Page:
You could start with the classic bruschetta, which is just about as simple and fresh as classic bruschetta can get — with bright tomatoes, basil, and cubes of tender mozzarella drizzled in extra virgin olive oil, sprinkled with salt and pepper, and placed upon garlic-rubbed toasted bread. More interesting and just as flavorful is the bresaola, in which several paper-thin slices of air-cured beef — imagine a texture like prosciutto but with a sharp and slightly earthy taste — encircle an arugula salad lightly dressed with olive oil and strewn with nutty chunks of Parmesan.
And if your dining party includes a cheese aficionado or two, you'll want to treat the table to the piatto formaggi. A plate featuring six selections of the Bergamaschis' top-notch Italian cheeses paired with marmalades and honeys from the Italian Alps, this tasting journey comes with instructions: Start with the mildest and work your way around the plate to the center, where the most intensely flavored cheese awaits.
Dolce Vita's nine Italian sandwiches may be the best example of how just a few of its first-rate ingredients can turn a simple grinder into a highly satisfying endeavor that doesn't rely upon size to pack a punch. One of those ingredients, the French baguette, is the foundation of eight of these sandwiches. After several failed attempts to find an acceptable baguette in the Valley, Walter began importing them from France. Served on small wooden cutting boards, the crispy-crusted bread expertly pairs with scrumptious smoked prosciutto, slightly sweet and nutty asiago cheese, and arugula (the Dolomiti); spicy sopressata and salty pecorino (the Calabrese); and delicate parmacotto ham, giardiniera, and bold Italian provolone (the Contadino) for three of the best sandwiches in the bunch.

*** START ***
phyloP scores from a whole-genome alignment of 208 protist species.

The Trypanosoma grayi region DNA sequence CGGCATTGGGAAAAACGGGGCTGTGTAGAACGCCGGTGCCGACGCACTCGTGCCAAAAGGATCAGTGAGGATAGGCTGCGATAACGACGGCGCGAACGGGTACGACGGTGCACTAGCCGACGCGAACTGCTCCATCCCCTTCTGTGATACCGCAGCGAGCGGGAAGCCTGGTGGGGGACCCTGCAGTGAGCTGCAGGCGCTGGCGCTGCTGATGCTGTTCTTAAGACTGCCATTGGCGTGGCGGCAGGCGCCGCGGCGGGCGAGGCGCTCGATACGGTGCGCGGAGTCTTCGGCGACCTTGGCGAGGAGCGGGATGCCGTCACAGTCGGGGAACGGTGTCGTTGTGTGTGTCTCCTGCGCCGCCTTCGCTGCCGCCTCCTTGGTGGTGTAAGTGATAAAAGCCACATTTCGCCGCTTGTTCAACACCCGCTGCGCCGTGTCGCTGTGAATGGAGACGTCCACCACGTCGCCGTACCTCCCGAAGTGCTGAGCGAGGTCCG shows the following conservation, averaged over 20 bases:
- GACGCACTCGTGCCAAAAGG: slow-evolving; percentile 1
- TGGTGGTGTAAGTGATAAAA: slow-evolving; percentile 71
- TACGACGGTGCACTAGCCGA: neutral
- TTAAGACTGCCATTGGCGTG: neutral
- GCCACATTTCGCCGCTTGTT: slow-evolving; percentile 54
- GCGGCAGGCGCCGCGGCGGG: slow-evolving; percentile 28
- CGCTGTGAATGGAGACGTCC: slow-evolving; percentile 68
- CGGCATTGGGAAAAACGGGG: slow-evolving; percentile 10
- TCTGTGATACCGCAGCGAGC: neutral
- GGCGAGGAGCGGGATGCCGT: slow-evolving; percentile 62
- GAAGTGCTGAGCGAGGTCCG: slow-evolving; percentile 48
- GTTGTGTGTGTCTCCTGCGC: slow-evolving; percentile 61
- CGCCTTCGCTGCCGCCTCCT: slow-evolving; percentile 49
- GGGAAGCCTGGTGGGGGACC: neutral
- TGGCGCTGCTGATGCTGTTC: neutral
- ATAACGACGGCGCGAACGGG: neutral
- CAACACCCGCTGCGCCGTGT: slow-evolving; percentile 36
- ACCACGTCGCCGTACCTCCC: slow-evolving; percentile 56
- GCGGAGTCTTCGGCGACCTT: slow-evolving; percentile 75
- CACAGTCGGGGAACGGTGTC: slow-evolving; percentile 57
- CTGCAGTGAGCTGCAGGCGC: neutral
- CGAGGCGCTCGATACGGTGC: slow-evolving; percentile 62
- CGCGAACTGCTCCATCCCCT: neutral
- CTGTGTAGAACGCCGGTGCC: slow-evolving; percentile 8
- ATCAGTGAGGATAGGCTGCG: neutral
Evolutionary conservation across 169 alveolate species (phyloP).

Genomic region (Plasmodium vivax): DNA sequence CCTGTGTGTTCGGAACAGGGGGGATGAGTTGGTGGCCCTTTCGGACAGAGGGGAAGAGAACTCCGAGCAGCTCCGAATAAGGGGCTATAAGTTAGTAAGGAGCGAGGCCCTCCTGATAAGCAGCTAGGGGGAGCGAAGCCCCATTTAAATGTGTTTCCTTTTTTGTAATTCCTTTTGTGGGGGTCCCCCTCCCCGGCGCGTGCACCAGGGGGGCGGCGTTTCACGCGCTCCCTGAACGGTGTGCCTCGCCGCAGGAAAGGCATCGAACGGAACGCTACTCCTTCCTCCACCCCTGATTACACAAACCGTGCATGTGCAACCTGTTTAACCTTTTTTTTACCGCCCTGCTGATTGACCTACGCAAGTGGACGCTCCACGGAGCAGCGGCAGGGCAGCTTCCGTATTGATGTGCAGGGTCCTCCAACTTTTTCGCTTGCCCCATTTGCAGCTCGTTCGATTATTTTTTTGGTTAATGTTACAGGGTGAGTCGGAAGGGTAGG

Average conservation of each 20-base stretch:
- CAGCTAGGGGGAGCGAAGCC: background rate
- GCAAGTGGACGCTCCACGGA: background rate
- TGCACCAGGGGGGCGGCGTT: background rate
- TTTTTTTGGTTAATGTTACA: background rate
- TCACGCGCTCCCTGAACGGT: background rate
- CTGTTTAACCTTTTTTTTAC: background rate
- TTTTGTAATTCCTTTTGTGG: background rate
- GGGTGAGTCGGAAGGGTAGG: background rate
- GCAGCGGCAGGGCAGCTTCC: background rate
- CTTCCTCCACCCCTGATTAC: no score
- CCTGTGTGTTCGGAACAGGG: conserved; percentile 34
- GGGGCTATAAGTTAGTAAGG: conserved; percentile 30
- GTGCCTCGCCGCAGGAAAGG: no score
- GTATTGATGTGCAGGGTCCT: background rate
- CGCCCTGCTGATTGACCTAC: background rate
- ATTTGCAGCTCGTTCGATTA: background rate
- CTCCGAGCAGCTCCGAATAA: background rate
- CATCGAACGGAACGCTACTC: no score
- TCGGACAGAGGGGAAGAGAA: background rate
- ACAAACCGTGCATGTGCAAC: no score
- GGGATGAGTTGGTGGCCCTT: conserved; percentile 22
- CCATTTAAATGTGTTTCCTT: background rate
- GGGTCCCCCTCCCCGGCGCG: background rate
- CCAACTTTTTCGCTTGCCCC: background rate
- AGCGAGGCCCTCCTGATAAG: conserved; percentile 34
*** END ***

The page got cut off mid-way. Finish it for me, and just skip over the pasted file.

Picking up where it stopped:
If the deli has a specialty, it's the homemade pasta. Marti, who makes it, says it's easy but requires a fair amount of patience. There are four marked in blue on the menu. Three are raviolis, lusciously soft cushions filled with delights such as fresh vegetables, herbs, and savory beef. The ricotta and spinach, drizzled in a silky butter and sage sauce, is the most delicious of the lot — that is, if the heady garlic and butter variety isn't available on the specials board. The fourth, the cavatelli, is stiffer, like small gnocchi, and is best sauced with a modest amount of sunny marinara and sprinkled with fresh shavings of Parmesan.
Conveniently enough, dessert is just a few steps away, where the Bergamaschi's passion for fresh ingredients translates to over twenty rotating varieties of small-batch gelato. They range from stracciatella (like chocolate chip, but smoother and with tiny bits of crunchy chocolate), nicciola (hazelnut), and mascarpone to passion fruit, strawberry, and (my favorite) a highly refreshing lemoncello.
Whatever the Bergamaschis are doing with Dolce Vita Italian Grocer seems to be resonating with the area's Italian-Americans — many of whom can be seen enjoying a meal and watching Italian TV at one of the deli's tables topped with red-and-white checkered tablecloths, a pot of flowers, and paper placemats showing a map of Italy. But the couple tells me getting some of the American customers to understand why the pastas don't arrive loaded with sauce and cheese, why the sandwiches aren't twice their size, and why they don't have a pepperoni pizza on the menu, has been more an educational process.
"This isn't American Italian food," Walter explains. "This is food from Italy."